The Tenenbaums are one-dimensional characters. After Rushmore's brilliance, Anderson has shown that he can only do variations on smug, self-absorbed mopiness. I agree that the movie looked nice, like a colorful comic book.

I can't get into Kill Bill at all. Partly because Uma Thurman is so bland, partly because it's all just a homage to more entertaining movies.

Al K. Mza said...

I saw Basterds a few nights ago. I can't highly recommend it enough. It may be better than Kill Bill (while not as clever with the dialog) even though it's so beyond over the top.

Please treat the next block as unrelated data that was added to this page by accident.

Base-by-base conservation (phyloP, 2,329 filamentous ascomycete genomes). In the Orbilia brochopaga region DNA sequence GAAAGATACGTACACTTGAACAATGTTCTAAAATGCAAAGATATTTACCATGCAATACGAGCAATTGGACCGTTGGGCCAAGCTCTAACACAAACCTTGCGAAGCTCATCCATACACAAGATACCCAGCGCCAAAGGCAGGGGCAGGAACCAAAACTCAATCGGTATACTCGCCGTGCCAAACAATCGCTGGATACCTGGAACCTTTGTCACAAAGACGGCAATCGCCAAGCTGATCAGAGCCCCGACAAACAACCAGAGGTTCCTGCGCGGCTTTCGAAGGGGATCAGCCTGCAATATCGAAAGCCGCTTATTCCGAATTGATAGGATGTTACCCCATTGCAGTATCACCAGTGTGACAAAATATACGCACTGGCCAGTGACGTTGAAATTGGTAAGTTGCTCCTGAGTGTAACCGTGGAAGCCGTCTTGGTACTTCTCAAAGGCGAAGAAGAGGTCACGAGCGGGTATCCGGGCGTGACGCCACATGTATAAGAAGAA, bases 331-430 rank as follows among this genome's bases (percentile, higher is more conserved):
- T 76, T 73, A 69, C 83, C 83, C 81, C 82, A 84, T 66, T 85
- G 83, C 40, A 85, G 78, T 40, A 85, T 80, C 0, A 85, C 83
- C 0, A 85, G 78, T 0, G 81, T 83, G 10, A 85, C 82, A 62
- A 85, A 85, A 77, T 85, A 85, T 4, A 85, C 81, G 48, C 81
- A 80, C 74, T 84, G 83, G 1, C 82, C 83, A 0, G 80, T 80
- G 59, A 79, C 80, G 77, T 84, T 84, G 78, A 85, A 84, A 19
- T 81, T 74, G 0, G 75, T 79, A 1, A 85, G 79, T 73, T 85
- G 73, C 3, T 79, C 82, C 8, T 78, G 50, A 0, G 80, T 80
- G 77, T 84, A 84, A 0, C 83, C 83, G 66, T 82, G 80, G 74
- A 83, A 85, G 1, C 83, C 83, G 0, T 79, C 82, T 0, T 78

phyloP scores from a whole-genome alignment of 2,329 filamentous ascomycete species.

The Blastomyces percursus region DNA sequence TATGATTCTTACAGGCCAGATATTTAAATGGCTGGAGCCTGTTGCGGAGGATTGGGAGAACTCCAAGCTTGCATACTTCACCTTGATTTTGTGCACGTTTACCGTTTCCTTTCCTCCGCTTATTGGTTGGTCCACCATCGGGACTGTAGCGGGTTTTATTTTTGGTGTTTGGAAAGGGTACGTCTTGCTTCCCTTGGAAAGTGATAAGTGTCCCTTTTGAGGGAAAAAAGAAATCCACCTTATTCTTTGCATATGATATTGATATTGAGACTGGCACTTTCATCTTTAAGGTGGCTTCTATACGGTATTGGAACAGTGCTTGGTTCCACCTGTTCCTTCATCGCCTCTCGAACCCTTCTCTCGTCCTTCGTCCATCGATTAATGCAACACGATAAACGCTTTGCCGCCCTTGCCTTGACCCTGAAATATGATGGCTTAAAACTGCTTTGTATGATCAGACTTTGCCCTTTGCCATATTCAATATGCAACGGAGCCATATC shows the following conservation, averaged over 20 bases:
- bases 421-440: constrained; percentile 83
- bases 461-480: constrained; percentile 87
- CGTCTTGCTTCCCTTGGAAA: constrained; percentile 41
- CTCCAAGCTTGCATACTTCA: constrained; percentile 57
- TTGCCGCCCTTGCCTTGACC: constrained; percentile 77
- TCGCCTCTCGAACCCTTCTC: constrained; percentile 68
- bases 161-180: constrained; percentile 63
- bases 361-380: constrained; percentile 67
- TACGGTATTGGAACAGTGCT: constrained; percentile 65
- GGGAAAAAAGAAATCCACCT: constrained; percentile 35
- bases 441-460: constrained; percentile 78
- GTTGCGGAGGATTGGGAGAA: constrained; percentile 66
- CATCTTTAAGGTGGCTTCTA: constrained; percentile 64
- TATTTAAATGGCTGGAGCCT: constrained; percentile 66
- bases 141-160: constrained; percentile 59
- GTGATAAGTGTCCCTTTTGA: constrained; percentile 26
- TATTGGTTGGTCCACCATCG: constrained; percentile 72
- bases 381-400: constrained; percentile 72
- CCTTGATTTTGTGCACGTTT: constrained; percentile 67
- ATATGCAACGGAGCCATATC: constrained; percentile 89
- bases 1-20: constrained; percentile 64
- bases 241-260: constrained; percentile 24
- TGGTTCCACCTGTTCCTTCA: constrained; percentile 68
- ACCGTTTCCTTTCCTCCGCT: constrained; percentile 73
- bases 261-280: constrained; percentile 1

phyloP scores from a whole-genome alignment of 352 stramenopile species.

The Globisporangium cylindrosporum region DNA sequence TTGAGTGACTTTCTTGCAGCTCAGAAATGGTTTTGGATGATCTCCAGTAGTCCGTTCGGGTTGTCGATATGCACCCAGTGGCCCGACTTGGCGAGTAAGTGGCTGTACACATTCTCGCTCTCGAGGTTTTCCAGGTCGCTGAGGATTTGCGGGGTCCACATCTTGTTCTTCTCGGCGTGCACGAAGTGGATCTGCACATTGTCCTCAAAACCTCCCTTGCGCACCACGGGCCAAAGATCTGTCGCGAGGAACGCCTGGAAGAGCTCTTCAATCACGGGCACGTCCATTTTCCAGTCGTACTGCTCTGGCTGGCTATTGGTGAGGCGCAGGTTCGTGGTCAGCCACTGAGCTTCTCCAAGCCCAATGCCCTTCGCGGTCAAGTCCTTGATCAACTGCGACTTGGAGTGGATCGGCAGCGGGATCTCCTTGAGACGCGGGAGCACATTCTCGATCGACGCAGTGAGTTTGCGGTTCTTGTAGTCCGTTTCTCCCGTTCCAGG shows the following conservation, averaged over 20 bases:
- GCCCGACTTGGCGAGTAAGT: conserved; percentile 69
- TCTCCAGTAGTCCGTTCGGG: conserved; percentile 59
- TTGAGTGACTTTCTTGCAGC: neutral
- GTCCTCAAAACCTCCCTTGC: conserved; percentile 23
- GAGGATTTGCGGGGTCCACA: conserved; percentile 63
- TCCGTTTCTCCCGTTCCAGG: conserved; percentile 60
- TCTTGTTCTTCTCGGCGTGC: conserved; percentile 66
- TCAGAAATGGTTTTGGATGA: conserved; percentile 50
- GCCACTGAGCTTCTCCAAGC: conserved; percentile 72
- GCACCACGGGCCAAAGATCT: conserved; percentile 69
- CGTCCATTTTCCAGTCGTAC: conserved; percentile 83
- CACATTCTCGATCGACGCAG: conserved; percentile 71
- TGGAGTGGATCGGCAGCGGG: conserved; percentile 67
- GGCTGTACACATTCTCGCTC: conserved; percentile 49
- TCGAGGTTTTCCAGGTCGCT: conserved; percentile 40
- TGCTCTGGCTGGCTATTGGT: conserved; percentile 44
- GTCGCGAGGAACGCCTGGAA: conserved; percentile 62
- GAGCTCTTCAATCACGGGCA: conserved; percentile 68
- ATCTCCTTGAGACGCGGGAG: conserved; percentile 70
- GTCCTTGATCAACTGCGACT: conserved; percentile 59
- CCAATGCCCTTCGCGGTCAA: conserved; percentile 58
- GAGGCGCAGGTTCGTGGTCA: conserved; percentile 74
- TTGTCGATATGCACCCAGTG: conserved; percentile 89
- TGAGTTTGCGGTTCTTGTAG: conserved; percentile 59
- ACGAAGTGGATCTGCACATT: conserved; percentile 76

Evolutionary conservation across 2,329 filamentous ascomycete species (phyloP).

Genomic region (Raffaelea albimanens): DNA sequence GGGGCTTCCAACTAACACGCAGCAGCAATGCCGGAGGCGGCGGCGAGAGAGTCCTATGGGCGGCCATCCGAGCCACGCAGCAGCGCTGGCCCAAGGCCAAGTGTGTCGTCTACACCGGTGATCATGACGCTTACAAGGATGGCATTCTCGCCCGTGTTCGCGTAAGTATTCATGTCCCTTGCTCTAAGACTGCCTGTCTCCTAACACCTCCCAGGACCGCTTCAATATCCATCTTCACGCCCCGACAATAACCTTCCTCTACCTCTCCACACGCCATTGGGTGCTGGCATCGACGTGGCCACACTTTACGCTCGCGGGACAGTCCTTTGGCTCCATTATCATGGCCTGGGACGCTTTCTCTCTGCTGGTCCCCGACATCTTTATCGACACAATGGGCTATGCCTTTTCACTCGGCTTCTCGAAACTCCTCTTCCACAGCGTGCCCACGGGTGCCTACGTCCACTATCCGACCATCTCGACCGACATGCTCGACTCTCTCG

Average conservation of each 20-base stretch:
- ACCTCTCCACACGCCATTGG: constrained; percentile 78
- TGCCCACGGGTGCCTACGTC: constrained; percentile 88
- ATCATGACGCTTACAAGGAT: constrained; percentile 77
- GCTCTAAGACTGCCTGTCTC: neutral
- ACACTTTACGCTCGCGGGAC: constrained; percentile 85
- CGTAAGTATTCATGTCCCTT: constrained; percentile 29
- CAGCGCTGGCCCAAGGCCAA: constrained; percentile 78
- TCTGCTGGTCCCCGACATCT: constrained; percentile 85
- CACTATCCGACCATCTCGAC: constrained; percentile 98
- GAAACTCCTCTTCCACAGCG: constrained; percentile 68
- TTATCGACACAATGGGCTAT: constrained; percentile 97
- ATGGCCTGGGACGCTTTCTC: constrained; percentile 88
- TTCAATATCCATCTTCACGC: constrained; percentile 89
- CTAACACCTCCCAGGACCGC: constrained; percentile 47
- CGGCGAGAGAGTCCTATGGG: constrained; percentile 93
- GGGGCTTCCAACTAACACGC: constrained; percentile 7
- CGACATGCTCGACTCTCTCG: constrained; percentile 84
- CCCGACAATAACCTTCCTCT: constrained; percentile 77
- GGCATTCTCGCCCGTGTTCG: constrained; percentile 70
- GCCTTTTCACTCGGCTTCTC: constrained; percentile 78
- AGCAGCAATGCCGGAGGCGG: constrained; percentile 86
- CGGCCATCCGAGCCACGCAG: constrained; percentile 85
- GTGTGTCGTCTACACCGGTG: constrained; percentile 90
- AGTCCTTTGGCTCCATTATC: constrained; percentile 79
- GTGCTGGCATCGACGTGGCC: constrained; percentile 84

Dare I say it's almost as good as Pulp Fiction? I dare.

Coachie said...

Coachette saw it on the plane last night, it almost made her puke. i know i'm a professional hater, but basterds looks incredibly dumb and pointless. Brad Pitt is another terrible actor.

cannatar said...

I reserve the right to add Basterds to the list once I see it.

Tenenbaums has a lot of characters, so some are one-dimensional. But, Gene Hackman's patriarch is a fully developed character that carries the movie. And he's not mopey at all.

coachie said...

True. Hackman was great. Because he's actually an actor, as opposed to Ben Stiller, Gwen Paltrow and Luke Wilson. I've also grown against the Scorcese/Anderson mode of using great pop/rock songs as substitutes for actually building a heavy scene or showing emotion.